Once a Dork, Always a Dork.

Some of us are destined to spend our lives feeling like social misfits, the uncool kids who were lucky to scrounge up a date, any date, to the senior prom. And then spent the whole evening standing alone by the punchbowl. I’m thinking about my own inherent dorkiness right now, after having had one of those “things never change” epiphanies while I was at the Miami Book Fair over the weekend. The Book Fair itself was great fun, a place for writers and readers to meet and mingle. But what sticks with me now, days later, is a moment that took place on Saturday night. I had heard whispers of a “secret party” to be held late that night, an exclusive soiree that was said to be the smash hit of the whole event. Although I was not actually invited, I hitched a ride there with fellow authors Chuck Goldstone and Joe Finder.

Our destination was a stunning private residence on Flamingo Drive, its entrance barred by a young woman checking THE LIST. Only Chuck’s name was actually on THE LIST. I am embarrassed to report that I resorted to the desperate fib of “I’m with him,” and scooted through the door, clinging to Chuck’s shirt-tails.

Joe Finder, thinking fast on his feet (as befits every good thriller writer) said: “and I’m with her!” and scooted in right after me.

This is how we found ourselves in the land of the Cool People. Hundreds of them. Sipping champagne, slinking across the room in sequined gowns, balancing gracefully on stiletto heels. A Keith Richards look-alike glided by in a brocade pirate’s coat. Candace Bushnell was rumored to be somewhere among the blondes. Chuck marveled that this party was the coolest he’d ever been to. “In fact, this is such a cool party,” he said, “that 99.99% of the women in this room would never dream of sleeping with me.” Which is Chuck’s ultimate yardstick for coolness.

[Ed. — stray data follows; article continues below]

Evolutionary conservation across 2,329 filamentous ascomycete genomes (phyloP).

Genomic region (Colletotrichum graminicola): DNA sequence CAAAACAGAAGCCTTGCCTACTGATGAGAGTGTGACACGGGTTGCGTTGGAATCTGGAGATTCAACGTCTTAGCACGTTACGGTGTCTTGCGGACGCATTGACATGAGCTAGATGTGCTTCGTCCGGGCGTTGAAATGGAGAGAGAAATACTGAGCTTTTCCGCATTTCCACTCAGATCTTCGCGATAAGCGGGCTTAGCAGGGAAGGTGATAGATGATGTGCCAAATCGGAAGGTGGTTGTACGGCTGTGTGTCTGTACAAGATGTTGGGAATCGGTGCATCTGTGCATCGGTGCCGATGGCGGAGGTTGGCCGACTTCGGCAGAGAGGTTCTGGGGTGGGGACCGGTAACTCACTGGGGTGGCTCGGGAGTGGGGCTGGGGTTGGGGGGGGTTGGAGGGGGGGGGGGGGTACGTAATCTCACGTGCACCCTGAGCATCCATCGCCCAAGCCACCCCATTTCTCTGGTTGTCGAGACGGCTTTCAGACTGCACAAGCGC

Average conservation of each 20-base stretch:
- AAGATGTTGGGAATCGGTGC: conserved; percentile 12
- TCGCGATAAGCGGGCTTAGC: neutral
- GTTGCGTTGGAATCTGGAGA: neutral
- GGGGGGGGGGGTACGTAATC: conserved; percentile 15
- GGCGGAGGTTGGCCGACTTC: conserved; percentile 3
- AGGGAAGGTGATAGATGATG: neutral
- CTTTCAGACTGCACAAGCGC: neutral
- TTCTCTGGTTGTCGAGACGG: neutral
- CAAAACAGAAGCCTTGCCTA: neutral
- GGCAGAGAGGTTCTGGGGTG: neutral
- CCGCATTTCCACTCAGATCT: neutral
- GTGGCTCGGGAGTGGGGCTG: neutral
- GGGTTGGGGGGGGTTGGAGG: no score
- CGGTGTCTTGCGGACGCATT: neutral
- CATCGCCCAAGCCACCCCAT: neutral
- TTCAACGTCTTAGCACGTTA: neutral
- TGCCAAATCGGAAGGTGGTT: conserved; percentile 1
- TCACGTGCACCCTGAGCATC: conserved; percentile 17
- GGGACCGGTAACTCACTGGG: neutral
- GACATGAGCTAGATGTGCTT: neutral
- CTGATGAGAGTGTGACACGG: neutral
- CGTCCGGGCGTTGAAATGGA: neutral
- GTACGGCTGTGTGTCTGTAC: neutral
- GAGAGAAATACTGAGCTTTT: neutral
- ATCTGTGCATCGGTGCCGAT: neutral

I didn’t know who all these beautiful people were, but I somehow doubted they spent their workdays trying to glue the pages back into their overused thesauruses.

We wandered outside onto the marble terrace, where we found a few other authors wandering around, looking equally dazed by all the glitter. Or maybe by the scent of marijuana wafting through the crowd. It was there on that terrace, standing among my writer friends, that the subject of our youthful dorkiness came up.

One of the guys suddenly confesses: “My high school girlfriend left me for a football player.” He says it matter-of factly, but surely there has to be pain there. He had gone on to study at Yale and Harvard and was now a bestselling thriller writer, but he still hasn’t gotten over being dumped by a girl who preferred the class mesomorph.

Another guy says, “The kids who were really popular in high school, they wouldn’t have a thing to do with me back then. Now they pretend we were best friends.”

Someone else confesses: “My old classmates, the football players and cheerleaders, can’t believe I ended up doing better than they did.”

Then it’s my turn to confess. Something so painful I almost never talk about it. “In high school,” I say, “my boyfriend’s parents told him that he’d be smart never to marry me, because a Chinese wife would be bad for business. And he’d never make as much money.”

The others all stare at me for a moment. As if they can’t believe they’re hearing this.

Then Chuck says, “Have you shown him your latest royalty check?”

Here we are, four accomplished people, all of us reasonably attractive. And decades after our high school years, the stab wounds of rejection still haven’t healed.

In my case, I’ve always chalked it up to race, to the fact I grew up in an all-white neighborhood. I wanted to be white like everyone else, wanted it so badly that whenever I looked into a mirror, I’d be shocked that a Chinese girl looked back at me. I thought I had every good reason to feel like a misfit.

But that night, standing with those three amazingly talented people, hearing their own stories of feeling like misfits, it became clear to me that you don’t have to be a minority to feel like you don’t belong. Maybe we all feel like the outsider; maybe we all identify with the dorks.

Maybe that’s why books about misfits and underdogs resonate so powerfully with readers.


If you’d like to see an online video interview of me about VANISH, check this out!


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